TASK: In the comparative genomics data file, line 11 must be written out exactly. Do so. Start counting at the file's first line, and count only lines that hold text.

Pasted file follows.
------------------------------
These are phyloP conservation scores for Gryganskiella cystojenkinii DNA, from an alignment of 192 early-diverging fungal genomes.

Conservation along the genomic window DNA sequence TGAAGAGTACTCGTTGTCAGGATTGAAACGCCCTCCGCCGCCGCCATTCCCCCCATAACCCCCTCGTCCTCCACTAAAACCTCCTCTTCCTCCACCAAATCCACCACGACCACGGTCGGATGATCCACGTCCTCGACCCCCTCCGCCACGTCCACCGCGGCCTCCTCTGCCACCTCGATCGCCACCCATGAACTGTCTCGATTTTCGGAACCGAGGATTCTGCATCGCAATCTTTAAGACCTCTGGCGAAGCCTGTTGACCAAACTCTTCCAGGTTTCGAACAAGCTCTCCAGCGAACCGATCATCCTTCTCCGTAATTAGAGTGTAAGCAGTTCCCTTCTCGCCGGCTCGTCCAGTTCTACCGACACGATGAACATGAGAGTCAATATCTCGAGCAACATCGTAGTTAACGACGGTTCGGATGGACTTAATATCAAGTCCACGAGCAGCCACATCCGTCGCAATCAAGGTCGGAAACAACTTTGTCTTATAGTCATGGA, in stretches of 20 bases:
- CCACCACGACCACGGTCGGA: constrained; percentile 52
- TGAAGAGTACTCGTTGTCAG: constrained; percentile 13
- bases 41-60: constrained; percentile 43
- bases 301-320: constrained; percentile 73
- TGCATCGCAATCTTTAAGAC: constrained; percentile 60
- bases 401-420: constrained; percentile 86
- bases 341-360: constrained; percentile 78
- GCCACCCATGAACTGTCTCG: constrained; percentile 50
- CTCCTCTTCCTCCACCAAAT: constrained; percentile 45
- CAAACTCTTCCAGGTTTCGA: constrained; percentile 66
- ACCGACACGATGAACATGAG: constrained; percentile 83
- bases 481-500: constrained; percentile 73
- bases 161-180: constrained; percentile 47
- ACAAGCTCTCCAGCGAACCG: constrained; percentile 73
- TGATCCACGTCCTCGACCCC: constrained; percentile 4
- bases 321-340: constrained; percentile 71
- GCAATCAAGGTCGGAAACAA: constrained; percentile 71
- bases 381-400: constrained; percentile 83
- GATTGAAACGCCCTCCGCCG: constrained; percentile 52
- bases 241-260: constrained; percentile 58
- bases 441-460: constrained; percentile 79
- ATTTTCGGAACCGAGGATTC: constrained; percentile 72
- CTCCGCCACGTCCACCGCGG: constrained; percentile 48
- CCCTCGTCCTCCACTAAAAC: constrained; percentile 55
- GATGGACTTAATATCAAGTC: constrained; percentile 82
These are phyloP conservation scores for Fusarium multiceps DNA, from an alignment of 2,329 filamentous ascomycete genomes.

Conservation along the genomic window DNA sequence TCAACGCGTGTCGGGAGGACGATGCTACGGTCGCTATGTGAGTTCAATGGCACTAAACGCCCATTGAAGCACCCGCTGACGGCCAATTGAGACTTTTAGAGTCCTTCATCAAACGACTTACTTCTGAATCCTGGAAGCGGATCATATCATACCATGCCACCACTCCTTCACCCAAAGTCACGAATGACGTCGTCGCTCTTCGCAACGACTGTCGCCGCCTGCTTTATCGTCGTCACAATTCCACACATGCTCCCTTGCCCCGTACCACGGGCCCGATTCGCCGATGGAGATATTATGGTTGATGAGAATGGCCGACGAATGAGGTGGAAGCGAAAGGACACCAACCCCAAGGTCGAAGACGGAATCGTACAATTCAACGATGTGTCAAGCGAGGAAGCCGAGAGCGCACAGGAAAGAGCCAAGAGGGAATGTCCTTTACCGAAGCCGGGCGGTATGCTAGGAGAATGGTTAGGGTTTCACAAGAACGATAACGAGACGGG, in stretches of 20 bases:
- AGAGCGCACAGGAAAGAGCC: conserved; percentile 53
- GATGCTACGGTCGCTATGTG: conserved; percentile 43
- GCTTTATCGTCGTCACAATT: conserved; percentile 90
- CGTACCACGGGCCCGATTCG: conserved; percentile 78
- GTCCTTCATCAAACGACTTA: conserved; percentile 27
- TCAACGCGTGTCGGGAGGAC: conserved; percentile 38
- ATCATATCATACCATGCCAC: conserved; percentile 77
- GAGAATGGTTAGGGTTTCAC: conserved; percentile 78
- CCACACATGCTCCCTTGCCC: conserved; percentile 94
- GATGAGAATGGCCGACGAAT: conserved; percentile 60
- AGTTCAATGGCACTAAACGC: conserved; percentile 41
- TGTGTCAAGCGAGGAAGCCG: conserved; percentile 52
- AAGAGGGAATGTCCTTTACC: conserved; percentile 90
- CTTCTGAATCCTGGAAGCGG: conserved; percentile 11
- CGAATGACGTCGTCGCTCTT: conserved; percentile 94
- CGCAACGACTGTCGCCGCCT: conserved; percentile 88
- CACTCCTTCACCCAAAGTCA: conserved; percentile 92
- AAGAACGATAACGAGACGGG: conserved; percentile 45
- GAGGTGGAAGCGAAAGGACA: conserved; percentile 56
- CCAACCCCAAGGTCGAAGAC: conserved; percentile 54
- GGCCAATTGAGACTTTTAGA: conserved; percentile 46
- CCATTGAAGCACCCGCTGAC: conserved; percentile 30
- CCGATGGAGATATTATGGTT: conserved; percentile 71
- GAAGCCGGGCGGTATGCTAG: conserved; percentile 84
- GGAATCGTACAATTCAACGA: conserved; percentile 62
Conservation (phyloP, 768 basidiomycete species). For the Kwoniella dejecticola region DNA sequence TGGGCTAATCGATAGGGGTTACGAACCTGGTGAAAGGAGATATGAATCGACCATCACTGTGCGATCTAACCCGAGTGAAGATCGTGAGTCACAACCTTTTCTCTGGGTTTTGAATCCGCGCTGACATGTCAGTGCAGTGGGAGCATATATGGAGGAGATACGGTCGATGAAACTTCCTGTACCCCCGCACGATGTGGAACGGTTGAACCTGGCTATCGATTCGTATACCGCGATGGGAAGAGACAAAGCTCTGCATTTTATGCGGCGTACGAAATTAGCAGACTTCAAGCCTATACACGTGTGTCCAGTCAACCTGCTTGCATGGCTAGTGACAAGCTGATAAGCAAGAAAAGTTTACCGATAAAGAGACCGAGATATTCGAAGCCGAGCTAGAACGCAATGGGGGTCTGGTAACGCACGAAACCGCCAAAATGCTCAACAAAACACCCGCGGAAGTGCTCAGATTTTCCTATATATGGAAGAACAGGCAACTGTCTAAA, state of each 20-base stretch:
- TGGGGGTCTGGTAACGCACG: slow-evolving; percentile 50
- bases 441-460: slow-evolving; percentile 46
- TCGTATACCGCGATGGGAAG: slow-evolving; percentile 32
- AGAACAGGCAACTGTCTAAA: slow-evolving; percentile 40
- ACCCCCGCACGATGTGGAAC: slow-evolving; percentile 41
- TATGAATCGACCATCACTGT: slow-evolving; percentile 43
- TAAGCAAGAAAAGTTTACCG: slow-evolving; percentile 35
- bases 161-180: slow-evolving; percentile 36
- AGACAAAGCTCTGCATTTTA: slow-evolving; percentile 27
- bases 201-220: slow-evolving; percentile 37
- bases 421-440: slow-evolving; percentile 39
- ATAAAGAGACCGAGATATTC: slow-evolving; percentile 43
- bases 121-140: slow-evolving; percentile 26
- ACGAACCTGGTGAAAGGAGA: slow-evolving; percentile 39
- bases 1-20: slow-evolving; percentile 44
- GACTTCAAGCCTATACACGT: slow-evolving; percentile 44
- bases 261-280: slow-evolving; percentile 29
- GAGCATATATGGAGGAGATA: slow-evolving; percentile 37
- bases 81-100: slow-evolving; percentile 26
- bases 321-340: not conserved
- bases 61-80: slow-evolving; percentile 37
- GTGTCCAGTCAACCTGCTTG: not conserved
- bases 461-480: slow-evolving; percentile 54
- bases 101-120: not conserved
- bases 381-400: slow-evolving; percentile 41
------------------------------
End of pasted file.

- CTCCTCTTCCTCCACCAAAT: constrained; percentile 45